Since U.N last covered human trafficking in July 2004, the governments of various countries—including Thailand and China—have attempted to crack down on forms of trafficking, including forced labor and prostitution.
What is being called a new form of slavery has become prevalent in recent years: the trafficking of people for forced labor and prostitution.
According to the United Nations, human trafficking involves the recruitment, transport and receipt of people across borders "by improper means, such as force, abduction, fraud or coercion, for an improper purpose, like forced or coerced labour, servitude, slavery or sexual exploitation."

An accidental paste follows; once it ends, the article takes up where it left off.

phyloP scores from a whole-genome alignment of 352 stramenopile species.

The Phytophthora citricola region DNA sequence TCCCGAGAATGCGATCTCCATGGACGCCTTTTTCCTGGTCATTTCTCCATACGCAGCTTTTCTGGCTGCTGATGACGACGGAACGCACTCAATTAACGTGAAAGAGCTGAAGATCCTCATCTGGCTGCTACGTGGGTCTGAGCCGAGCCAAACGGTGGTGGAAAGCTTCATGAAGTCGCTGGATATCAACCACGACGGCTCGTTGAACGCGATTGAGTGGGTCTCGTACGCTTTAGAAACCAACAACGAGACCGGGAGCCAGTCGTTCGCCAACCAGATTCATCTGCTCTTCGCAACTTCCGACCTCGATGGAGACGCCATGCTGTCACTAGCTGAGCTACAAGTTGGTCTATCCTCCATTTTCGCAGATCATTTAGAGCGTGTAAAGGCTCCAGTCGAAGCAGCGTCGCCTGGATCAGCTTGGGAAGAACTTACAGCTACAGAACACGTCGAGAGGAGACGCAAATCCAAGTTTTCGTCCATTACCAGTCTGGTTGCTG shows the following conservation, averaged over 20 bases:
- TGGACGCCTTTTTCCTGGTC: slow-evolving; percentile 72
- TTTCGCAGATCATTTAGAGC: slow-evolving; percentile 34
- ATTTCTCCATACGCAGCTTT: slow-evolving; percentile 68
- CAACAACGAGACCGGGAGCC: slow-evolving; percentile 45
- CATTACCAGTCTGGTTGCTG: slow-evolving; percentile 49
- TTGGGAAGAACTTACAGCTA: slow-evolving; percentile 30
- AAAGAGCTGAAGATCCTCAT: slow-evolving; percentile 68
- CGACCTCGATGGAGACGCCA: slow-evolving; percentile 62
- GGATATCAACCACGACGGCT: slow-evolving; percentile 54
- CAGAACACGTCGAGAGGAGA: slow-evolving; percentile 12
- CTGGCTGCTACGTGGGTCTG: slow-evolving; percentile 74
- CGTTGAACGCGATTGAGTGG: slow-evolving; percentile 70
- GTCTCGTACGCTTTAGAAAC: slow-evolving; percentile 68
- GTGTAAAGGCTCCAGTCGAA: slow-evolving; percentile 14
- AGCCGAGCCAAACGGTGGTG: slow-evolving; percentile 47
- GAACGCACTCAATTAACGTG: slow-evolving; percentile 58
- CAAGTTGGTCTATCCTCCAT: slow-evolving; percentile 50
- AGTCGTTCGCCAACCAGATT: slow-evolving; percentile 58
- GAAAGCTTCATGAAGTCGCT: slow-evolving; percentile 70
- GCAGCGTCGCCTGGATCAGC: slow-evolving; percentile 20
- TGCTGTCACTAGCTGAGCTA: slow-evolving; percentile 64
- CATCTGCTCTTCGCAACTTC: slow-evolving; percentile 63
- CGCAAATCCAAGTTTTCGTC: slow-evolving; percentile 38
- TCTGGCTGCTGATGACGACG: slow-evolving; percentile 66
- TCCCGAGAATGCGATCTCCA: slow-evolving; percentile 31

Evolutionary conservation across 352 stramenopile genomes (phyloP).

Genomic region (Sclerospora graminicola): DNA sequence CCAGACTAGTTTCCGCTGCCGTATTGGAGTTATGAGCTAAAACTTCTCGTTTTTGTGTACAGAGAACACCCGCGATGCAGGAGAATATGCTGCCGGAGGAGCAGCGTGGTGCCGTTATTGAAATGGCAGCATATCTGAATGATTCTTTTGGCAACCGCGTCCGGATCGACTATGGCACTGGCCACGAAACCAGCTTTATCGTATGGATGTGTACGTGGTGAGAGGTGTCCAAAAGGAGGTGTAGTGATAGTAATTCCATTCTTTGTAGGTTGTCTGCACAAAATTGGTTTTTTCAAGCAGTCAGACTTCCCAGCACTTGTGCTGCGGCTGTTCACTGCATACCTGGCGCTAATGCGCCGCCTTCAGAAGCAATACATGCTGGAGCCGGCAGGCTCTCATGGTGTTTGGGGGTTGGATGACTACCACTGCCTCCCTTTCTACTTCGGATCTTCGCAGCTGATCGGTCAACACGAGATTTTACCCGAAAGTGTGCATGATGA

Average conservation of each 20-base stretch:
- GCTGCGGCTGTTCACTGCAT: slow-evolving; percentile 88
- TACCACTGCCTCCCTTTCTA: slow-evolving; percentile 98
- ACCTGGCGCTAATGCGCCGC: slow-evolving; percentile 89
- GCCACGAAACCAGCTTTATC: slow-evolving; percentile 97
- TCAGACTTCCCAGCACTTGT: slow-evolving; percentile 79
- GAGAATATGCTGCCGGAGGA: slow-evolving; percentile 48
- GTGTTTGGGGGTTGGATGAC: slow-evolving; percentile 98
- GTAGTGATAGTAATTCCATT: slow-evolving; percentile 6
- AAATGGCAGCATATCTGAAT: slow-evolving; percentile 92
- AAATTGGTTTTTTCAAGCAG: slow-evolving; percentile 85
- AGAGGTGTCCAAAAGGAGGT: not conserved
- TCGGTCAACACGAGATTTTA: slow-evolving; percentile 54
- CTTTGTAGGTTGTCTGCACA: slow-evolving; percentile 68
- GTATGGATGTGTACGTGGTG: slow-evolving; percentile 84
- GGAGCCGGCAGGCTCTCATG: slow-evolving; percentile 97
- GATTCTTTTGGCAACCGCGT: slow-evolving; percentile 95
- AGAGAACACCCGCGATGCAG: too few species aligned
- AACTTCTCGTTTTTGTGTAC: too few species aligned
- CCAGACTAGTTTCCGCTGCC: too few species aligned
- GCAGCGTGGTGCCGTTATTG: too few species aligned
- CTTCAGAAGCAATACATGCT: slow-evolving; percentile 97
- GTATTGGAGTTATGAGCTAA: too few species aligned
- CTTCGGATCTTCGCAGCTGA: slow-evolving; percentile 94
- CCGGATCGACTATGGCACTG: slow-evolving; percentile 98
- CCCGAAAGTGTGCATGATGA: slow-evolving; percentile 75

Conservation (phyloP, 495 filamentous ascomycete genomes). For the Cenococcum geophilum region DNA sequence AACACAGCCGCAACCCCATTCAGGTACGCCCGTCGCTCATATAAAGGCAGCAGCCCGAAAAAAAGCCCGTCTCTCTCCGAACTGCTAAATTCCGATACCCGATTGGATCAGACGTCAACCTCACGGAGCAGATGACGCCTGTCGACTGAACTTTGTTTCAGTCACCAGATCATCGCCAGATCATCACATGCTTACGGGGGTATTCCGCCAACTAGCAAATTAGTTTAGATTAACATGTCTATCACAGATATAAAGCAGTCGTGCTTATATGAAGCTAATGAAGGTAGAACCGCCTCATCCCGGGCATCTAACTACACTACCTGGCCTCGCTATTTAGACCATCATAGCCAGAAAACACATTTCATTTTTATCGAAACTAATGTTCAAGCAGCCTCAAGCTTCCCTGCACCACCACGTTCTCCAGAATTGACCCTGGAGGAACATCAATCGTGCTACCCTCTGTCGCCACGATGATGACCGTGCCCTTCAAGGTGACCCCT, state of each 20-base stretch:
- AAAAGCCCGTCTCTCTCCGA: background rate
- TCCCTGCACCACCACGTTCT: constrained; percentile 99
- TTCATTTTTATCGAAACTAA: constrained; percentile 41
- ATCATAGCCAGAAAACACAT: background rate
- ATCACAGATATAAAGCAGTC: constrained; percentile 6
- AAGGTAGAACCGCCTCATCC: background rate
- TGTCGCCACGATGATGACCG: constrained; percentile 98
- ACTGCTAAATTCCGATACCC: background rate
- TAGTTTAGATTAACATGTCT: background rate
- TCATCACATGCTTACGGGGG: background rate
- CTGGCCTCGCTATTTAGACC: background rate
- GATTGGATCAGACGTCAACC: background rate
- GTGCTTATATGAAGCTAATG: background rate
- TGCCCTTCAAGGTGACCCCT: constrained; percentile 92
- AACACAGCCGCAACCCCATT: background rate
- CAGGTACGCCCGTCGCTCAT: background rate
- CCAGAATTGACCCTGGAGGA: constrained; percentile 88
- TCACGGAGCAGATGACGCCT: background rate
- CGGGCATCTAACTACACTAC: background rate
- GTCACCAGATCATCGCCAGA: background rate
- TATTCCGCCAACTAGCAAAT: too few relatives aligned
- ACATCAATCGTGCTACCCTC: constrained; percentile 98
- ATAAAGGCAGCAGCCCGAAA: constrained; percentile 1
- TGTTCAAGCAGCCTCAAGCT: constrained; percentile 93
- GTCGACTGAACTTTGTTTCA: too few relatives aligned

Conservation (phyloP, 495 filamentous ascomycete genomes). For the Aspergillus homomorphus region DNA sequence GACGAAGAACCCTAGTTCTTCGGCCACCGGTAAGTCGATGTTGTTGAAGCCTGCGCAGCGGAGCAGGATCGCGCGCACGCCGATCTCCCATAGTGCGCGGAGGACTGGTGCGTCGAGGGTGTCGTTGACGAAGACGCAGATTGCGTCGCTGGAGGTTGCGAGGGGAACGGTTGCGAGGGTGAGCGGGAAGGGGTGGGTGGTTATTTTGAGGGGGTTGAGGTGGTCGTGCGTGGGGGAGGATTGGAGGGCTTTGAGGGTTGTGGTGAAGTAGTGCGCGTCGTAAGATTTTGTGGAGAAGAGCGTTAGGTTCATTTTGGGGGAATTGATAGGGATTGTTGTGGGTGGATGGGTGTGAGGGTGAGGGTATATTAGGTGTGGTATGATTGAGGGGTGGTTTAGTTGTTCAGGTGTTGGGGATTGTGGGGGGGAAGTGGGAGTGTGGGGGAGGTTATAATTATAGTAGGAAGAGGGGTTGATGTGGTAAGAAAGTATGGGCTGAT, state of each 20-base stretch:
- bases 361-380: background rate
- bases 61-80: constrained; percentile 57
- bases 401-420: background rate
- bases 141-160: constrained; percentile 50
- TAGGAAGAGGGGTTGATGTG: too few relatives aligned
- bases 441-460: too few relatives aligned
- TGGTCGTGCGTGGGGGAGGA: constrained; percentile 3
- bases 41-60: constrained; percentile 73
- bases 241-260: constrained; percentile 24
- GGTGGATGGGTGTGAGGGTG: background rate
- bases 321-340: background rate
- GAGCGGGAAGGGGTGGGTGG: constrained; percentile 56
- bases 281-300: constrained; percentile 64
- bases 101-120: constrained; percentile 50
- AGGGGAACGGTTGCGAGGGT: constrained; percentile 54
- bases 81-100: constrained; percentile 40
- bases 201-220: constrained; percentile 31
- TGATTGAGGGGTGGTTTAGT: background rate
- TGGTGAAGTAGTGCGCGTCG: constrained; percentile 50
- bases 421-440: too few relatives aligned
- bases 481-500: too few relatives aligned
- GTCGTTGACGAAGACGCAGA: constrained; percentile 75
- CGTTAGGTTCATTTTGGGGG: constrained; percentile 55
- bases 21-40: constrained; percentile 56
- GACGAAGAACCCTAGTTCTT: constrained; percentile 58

In 2000, the Protocol to Suppress, Prevent and Punish Trafficking in Persons, Especially Women and Children expanded the definition of trafficking to include those forced into labor and servitude.
The five countries that were determined not to have taken sufficient steps were Cuba, Myanmar, North Korea, Liberia and Sudan.
As long as there is extreme poverty, there will be people available for the traffickers to take advantage of. "You have to look at this issue not just as legal or sanctions but really as a socioeconomic issue," says Jodi Jacobson, executive director of the Center for Health and Gender Equality.
As long as there is extreme poverty, civil strife and a lack of economic opportunity, especially for women, there will be fertile ground for traffickers.
How aware were you of the problem of human trafficking before reading this article? Could greater global awareness of the problem make a difference in the fight against trafficking?